Because both HCV and HIV are transmitted by exposure to infected blood or contaminated body secretions, co-infections are an important problem, especially among injection drug users, those individuals who practice unprotected sex, and among the newborn of co-infected women. Current estimates suggest that about 30% of HIV infected individual are also HCV-positive and about 5% of HCV infected individuals also are HIV-positive.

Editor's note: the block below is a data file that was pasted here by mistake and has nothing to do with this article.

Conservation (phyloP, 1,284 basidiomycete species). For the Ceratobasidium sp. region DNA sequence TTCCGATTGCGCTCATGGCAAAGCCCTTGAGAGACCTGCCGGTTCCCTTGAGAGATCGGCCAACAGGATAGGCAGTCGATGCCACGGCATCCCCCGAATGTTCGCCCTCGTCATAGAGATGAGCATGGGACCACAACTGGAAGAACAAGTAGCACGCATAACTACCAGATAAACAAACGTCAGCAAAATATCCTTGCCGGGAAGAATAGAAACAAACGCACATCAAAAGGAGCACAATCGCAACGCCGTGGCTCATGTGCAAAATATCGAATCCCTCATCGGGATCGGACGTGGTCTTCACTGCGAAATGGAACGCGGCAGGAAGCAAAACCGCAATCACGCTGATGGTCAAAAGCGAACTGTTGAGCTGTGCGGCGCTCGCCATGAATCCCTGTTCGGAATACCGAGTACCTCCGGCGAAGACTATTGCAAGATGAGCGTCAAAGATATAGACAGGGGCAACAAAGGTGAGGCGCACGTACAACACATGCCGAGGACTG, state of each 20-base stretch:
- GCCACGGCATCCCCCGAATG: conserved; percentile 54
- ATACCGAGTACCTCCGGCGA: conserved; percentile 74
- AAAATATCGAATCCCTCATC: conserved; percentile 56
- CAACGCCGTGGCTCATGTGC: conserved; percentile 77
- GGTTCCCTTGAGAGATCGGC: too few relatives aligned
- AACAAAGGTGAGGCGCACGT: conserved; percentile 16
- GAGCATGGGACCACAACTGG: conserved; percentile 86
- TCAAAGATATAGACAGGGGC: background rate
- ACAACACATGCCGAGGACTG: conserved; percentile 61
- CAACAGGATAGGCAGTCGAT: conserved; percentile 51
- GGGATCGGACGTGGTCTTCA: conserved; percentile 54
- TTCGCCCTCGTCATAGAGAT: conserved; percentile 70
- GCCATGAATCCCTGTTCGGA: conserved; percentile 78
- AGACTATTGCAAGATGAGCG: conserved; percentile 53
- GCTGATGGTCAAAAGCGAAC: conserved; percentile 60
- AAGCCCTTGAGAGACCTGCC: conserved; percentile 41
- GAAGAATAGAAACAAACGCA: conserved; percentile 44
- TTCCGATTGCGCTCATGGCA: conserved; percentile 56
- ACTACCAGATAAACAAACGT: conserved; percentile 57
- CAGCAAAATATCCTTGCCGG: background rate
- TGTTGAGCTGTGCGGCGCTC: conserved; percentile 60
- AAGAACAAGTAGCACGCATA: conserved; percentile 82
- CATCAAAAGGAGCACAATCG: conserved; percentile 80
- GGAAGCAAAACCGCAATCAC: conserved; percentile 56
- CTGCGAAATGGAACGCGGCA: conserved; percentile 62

In general co-infected patients have higher levels of HCV than patients infected by HCV alone. In recent years liver disease from hepatitis C has become the leading non-AIDS cause of death in the U.S. for individuals coinfected with HIV. With the introduction of more effective therapies for HIV, people with HIV are living longer. If they are co-infected with HCV, there is more time for other complications of chronic hepatitis C to develop – cirrhosis, liver cancer, and end-stage liver disease. Among co-infected pregnant women, those with high levels of HCV are more likely to transmit HCV to their newborn.Treatment of HCV/HIV co-infected patients with pegylated interferon and ribavirin has been less successful than treatment of those with HCV alone, and because of specific drug interactions, changes in HIV anti-retroviral drug treatments may be necessary. Few studies of treatment with HCV protease inhibitors plus pegylated interferon and ribavirin are available.
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